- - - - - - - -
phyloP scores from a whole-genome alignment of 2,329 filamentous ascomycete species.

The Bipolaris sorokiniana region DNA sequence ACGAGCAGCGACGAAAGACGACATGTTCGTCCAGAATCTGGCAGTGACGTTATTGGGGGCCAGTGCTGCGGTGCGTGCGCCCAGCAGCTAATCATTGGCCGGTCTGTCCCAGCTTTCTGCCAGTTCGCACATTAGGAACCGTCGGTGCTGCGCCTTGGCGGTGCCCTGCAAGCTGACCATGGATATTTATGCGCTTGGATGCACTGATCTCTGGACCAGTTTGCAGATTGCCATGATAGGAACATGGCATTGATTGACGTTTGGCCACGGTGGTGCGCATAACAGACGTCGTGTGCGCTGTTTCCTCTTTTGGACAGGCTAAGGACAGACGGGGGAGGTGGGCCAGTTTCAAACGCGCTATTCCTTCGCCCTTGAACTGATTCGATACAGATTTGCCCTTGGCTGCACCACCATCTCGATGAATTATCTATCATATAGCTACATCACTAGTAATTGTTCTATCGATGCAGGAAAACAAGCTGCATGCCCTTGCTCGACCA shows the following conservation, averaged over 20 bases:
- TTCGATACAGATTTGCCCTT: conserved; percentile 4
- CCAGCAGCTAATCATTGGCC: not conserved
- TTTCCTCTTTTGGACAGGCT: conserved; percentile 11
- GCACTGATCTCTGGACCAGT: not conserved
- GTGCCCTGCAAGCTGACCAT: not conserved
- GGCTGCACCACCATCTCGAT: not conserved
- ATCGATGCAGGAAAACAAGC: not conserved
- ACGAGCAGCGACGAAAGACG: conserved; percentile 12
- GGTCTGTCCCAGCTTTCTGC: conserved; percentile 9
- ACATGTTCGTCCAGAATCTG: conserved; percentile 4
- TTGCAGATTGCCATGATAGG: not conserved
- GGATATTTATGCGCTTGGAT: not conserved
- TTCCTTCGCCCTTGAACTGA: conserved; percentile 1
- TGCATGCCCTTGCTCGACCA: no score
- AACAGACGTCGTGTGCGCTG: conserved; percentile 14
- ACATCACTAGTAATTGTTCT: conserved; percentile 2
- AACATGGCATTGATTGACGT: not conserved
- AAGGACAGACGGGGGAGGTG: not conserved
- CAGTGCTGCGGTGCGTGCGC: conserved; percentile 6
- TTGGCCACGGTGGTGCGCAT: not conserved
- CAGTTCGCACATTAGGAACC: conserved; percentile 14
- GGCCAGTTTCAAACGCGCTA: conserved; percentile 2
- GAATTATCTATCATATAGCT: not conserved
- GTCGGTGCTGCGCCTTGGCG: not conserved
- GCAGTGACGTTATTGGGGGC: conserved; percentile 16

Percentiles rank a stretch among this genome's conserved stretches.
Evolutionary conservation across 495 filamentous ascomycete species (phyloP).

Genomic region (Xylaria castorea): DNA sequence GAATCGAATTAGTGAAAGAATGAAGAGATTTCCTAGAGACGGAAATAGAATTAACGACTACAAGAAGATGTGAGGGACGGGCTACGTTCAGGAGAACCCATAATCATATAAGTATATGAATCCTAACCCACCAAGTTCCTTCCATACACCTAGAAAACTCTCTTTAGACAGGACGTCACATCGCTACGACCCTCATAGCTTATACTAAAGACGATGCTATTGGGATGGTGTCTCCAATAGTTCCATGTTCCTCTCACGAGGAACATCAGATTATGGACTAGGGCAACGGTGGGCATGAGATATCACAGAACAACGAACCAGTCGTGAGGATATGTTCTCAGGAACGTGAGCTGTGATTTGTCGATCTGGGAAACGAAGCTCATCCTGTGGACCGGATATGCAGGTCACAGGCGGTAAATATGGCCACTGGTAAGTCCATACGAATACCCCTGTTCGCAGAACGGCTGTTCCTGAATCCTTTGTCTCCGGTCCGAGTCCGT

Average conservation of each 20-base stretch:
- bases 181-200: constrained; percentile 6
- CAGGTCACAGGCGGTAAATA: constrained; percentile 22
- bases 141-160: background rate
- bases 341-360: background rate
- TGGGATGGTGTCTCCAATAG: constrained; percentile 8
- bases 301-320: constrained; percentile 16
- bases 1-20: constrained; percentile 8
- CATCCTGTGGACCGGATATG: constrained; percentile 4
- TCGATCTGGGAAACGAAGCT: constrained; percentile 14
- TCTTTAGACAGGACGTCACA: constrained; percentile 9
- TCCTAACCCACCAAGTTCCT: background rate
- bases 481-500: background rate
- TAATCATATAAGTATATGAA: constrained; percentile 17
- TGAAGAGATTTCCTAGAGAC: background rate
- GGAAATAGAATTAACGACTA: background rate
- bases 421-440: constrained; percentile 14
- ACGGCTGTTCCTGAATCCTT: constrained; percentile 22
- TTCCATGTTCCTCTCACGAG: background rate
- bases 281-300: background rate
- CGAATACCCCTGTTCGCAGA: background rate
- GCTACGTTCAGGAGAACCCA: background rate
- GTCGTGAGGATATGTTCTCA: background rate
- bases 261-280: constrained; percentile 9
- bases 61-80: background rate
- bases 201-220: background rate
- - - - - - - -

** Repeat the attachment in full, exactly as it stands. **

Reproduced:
phyloP scores from a whole-genome alignment of 2,329 filamentous ascomycete species.

The Bipolaris sorokiniana region DNA sequence ACGAGCAGCGACGAAAGACGACATGTTCGTCCAGAATCTGGCAGTGACGTTATTGGGGGCCAGTGCTGCGGTGCGTGCGCCCAGCAGCTAATCATTGGCCGGTCTGTCCCAGCTTTCTGCCAGTTCGCACATTAGGAACCGTCGGTGCTGCGCCTTGGCGGTGCCCTGCAAGCTGACCATGGATATTTATGCGCTTGGATGCACTGATCTCTGGACCAGTTTGCAGATTGCCATGATAGGAACATGGCATTGATTGACGTTTGGCCACGGTGGTGCGCATAACAGACGTCGTGTGCGCTGTTTCCTCTTTTGGACAGGCTAAGGACAGACGGGGGAGGTGGGCCAGTTTCAAACGCGCTATTCCTTCGCCCTTGAACTGATTCGATACAGATTTGCCCTTGGCTGCACCACCATCTCGATGAATTATCTATCATATAGCTACATCACTAGTAATTGTTCTATCGATGCAGGAAAACAAGCTGCATGCCCTTGCTCGACCA shows the following conservation, averaged over 20 bases:
- TTCGATACAGATTTGCCCTT: conserved; percentile 4
- CCAGCAGCTAATCATTGGCC: not conserved
- TTTCCTCTTTTGGACAGGCT: conserved; percentile 11
- GCACTGATCTCTGGACCAGT: not conserved
- GTGCCCTGCAAGCTGACCAT: not conserved
- GGCTGCACCACCATCTCGAT: not conserved
- ATCGATGCAGGAAAACAAGC: not conserved
- ACGAGCAGCGACGAAAGACG: conserved; percentile 12
- GGTCTGTCCCAGCTTTCTGC: conserved; percentile 9
- ACATGTTCGTCCAGAATCTG: conserved; percentile 4
- TTGCAGATTGCCATGATAGG: not conserved
- GGATATTTATGCGCTTGGAT: not conserved
- TTCCTTCGCCCTTGAACTGA: conserved; percentile 1
- TGCATGCCCTTGCTCGACCA: no score
- AACAGACGTCGTGTGCGCTG: conserved; percentile 14
- ACATCACTAGTAATTGTTCT: conserved; percentile 2
- AACATGGCATTGATTGACGT: not conserved
- AAGGACAGACGGGGGAGGTG: not conserved
- CAGTGCTGCGGTGCGTGCGC: conserved; percentile 6
- TTGGCCACGGTGGTGCGCAT: not conserved
- CAGTTCGCACATTAGGAACC: conserved; percentile 14
- GGCCAGTTTCAAACGCGCTA: conserved; percentile 2
- GAATTATCTATCATATAGCT: not conserved
- GTCGGTGCTGCGCCTTGGCG: not conserved
- GCAGTGACGTTATTGGGGGC: conserved; percentile 16

Percentiles rank a stretch among this genome's conserved stretches.
Evolutionary conservation across 495 filamentous ascomycete species (phyloP).

Genomic region (Xylaria castorea): DNA sequence GAATCGAATTAGTGAAAGAATGAAGAGATTTCCTAGAGACGGAAATAGAATTAACGACTACAAGAAGATGTGAGGGACGGGCTACGTTCAGGAGAACCCATAATCATATAAGTATATGAATCCTAACCCACCAAGTTCCTTCCATACACCTAGAAAACTCTCTTTAGACAGGACGTCACATCGCTACGACCCTCATAGCTTATACTAAAGACGATGCTATTGGGATGGTGTCTCCAATAGTTCCATGTTCCTCTCACGAGGAACATCAGATTATGGACTAGGGCAACGGTGGGCATGAGATATCACAGAACAACGAACCAGTCGTGAGGATATGTTCTCAGGAACGTGAGCTGTGATTTGTCGATCTGGGAAACGAAGCTCATCCTGTGGACCGGATATGCAGGTCACAGGCGGTAAATATGGCCACTGGTAAGTCCATACGAATACCCCTGTTCGCAGAACGGCTGTTCCTGAATCCTTTGTCTCCGGTCCGAGTCCGT

Average conservation of each 20-base stretch:
- bases 181-200: constrained; percentile 6
- CAGGTCACAGGCGGTAAATA: constrained; percentile 22
- bases 141-160: background rate
- bases 341-360: background rate
- TGGGATGGTGTCTCCAATAG: constrained; percentile 8
- bases 301-320: constrained; percentile 16
- bases 1-20: constrained; percentile 8
- CATCCTGTGGACCGGATATG: constrained; percentile 4
- TCGATCTGGGAAACGAAGCT: constrained; percentile 14
- TCTTTAGACAGGACGTCACA: constrained; percentile 9
- TCCTAACCCACCAAGTTCCT: background rate
- bases 481-500: background rate
- TAATCATATAAGTATATGAA: constrained; percentile 17
- TGAAGAGATTTCCTAGAGAC: background rate
- GGAAATAGAATTAACGACTA: background rate
- bases 421-440: constrained; percentile 14
- ACGGCTGTTCCTGAATCCTT: constrained; percentile 22
- TTCCATGTTCCTCTCACGAG: background rate
- bases 281-300: background rate
- CGAATACCCCTGTTCGCAGA: background rate
- GCTACGTTCAGGAGAACCCA: background rate
- GTCGTGAGGATATGTTCTCA: background rate
- bases 261-280: constrained; percentile 9
- bases 61-80: background rate
- bases 201-220: background rate